For most of the children, the greatest barrier to the study was having an HLA-identical sibling, not the cost associated with the transplant. "We were pleasantly surprised," Sullivan acknowledges. Fewer than 10 percent of the patients were turned down by their insurance carriers for the trial. Indeed, Sullivan explains, state and insurance agencies were often supportive of the National Institutes of Health-approved study. "About two-thirds of the kids on this study had been on transfusions at the time of transplant," says Sullivan, "because they'd had a previous stroke." The standard of therapy for children with SCD who have suffered a stroke is transfusion and chelation therapy, at a cost of $30,000 to $40,000 a year.

Aastrom Biosciences Inc.
P.O. Box 376
Ann Arbor, Mich. 48106
(313) 930-5555
Fax: (313) 665-0485

American Society of Hematology
Martha Liggett, Executive Director
1200 19th St., N.W., Suite 300
Washington, D.C. 20036-2422
(202) 857-1118
Fax: (202) 857-1164
Journal: Blood

International Bone Marrow Transplant Registry (IBMTR)
Autologous Bone Marrow Transplant Registry (ABMTR)
Mary M. Horowitz, Scientific Director
Medical College of Wisconsin
8701 Watertown Plank Rd.
P.O. Box 26509
Milwaukee, Wis. 53226-0509
(414) 456-8325
Fax: (414) 266-8471

Leukemia patients with chronic GVHD have a lower relapse rate than patients with no GVHD, and patients who receive transplants from identical twin donors or T-cell-depleted transplants have a greater than average risk of relapse. These observations led researchers to suggest a graft-vs.-leukemia (GVL) effect, mediated at least in part by donor T cells. The most striking evidence in support of the GVL effect is that about 70 percent of patients with chronic myelogenous leukemia (CML) who relapse can be put into remission with only an infusion of donor lymphocytes.

ADVANTAGEOUS APPROACH: M.D. Anderson's Richard Champlin uses donor lymphocyte infusion for patients who can't tolerate very-high-dose chemotherapy.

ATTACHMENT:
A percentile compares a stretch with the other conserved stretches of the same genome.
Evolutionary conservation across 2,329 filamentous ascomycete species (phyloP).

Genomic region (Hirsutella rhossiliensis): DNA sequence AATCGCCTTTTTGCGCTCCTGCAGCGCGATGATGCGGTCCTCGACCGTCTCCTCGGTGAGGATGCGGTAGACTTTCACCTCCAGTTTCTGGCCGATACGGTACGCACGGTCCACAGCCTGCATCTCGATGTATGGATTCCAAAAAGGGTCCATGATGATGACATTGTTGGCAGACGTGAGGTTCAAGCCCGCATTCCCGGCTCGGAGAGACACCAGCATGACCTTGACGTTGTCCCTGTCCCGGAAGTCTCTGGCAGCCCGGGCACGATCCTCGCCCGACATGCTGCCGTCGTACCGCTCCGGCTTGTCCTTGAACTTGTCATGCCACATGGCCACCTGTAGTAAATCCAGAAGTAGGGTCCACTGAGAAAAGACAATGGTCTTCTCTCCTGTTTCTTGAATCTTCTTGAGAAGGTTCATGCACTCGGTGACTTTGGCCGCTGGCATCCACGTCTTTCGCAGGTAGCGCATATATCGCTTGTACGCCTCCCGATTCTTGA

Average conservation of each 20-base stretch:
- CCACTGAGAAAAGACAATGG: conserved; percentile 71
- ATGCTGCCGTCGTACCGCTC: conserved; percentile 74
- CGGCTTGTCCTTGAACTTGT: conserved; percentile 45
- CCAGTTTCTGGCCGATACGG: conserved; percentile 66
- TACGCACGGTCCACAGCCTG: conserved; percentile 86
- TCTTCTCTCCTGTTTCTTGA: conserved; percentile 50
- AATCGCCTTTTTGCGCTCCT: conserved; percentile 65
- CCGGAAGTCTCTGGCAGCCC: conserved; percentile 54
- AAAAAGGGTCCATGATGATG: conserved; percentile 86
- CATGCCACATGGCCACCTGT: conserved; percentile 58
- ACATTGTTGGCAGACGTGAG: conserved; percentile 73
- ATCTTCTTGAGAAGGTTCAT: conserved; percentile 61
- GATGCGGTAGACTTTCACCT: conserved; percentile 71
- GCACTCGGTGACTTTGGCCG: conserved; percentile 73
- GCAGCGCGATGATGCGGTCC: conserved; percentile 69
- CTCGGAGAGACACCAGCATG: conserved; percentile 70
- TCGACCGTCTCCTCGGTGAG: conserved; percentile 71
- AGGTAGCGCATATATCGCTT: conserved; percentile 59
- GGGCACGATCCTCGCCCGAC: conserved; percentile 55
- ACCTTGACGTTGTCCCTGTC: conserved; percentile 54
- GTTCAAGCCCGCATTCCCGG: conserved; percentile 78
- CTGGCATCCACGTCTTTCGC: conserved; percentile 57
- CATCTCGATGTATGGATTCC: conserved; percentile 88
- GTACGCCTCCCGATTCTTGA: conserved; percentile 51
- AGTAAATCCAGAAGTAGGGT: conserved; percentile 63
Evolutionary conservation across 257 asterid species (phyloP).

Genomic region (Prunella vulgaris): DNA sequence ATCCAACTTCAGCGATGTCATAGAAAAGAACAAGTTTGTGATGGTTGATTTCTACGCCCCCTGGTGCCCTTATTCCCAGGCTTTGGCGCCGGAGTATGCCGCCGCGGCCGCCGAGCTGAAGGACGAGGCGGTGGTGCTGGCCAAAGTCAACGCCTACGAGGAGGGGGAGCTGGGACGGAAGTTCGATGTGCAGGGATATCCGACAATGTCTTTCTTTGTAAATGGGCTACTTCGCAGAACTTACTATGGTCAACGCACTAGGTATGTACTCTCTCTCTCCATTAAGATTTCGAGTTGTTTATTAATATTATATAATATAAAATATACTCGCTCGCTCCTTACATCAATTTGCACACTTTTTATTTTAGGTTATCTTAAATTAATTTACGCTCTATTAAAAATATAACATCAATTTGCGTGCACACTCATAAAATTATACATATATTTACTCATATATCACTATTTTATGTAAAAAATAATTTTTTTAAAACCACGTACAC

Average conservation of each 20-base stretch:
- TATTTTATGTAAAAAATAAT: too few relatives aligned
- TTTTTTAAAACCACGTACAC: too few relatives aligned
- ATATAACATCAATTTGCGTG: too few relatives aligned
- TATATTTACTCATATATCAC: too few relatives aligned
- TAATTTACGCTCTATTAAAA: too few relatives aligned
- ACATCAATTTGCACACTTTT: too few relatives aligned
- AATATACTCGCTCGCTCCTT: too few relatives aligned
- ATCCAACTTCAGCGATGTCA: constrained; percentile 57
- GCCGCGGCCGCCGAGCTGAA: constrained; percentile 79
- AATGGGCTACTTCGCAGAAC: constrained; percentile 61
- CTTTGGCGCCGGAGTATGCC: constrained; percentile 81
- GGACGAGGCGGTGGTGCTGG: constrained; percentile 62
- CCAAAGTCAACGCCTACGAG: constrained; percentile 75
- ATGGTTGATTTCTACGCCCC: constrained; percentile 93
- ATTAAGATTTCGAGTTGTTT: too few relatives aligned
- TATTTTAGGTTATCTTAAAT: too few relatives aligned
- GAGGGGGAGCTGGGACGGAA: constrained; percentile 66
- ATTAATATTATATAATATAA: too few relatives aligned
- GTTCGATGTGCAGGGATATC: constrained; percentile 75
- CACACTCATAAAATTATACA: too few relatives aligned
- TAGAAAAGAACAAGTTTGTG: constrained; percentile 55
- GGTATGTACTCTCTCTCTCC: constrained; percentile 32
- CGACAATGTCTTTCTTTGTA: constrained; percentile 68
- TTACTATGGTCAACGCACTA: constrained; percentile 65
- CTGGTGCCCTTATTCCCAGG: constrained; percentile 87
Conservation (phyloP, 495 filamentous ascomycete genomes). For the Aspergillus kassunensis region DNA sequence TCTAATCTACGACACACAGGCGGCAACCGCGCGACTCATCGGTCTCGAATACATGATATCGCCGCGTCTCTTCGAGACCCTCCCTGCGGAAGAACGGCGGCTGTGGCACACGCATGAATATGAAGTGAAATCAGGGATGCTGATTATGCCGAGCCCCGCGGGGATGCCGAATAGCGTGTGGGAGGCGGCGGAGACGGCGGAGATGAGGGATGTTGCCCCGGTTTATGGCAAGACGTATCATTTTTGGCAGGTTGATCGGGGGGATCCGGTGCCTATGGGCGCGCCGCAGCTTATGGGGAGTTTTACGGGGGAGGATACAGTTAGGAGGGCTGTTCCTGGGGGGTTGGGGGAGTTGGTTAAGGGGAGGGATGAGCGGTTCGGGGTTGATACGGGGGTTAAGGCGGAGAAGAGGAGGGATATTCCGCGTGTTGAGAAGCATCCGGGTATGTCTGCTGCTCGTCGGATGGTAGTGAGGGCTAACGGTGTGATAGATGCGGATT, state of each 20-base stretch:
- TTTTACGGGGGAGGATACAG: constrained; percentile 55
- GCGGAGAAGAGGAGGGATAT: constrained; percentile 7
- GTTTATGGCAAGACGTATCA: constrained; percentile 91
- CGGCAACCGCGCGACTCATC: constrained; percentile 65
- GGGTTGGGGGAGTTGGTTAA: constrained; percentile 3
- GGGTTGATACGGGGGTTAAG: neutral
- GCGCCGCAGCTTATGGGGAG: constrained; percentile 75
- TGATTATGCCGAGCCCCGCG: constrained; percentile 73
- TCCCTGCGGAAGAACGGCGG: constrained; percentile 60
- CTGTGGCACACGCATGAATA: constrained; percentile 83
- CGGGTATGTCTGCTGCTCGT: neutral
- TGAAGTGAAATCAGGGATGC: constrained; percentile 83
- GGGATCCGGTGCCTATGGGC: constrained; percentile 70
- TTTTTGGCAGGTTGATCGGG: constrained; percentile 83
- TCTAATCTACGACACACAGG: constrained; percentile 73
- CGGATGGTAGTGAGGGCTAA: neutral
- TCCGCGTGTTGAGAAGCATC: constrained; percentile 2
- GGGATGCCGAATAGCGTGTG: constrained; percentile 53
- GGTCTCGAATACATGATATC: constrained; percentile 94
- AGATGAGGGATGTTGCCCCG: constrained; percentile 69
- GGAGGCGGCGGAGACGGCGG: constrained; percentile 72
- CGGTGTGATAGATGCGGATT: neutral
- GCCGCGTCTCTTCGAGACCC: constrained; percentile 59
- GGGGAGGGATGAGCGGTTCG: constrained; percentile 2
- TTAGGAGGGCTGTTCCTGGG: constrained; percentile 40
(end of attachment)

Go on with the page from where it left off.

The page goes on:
Richard E. Champlin, chief of the section of bone marrow transplantation at the University of Texas M.D. Anderson Cancer Center in Houston, has begun using donor lymphocyte infusion as a front-line therapy for patients with hematologic malignancies (R.E. Champlin et al., American Society of Clinical Oncology Educational Book, 1997, pp. 88-92). "Instead of using the transplant as a way to give very high doses of chemotherapy," he explains, "we're giving relatively low doses of [immunosuppressive] drugs, just strong enough to suppress the patient's immune system so that they don't reject the transplant, along with drugs targeting the leukemia or lymphoma cells. Then we give the transplant and allow it to mediate its immune anti-tumor effects."

One of the advantages of this approach, according to Champlin, is that it can be used with people who can't tolerate very-high-dose chemotherapy. Champlin has used this method to treat about 50 patients in a series of trials, and while he says that longer follow-up will be needed to assess the long-term effectiveness of the approach, about 40 percent of the patients in the largest trial are alive and free of disease.

Separating the GVL effect from GVHD remains a challenge. One novel approach now undergoing evaluation in clinical trials uses suicide gene therapy to eliminate the GVHD-causing T cells (C. Bordignon et al., Human Gene Therapy, 6:813-9, 1995). The donor lymphocytes are transduced with the herpes simplex virus thymidine kinase (TK) gene, rendering them sensitive to ganciclovir treatment. Any ensuing GVHD can be stopped by ganciclovir treatment.

Government funding for clinical trials remains inadequate, many researchers stress. Corporations such as Aastrom are actively funding trials that may allow them to license their products, but "there isn't enough money for truly innovative research," says Champlin. "The drug companies are looking to license their product, so they often want to study a very narrow, simple, straightforward application, as opposed to the more innovative applications we would propose ourselves."

Sullivan's experience notwithstanding, since the early 1990s most insurance companies have excluded coverage of treatment administered as part of a clinical trial from their health insurance policies. "They don't want to fund anything that would be outside the existing standards of care," comments Champlin, "and we all know that the standard of care in cancer treatment in virtually every disease is not satisfactory. Participation in clinical trials is in fact the best care patients can receive. We all understand that the war against cancer is far from being won, and although we're making a lot of progress, we need to sustain that progress in order to translate that into actual patient benefit."

Sara Latta is a science writer based in Champaign, Ill.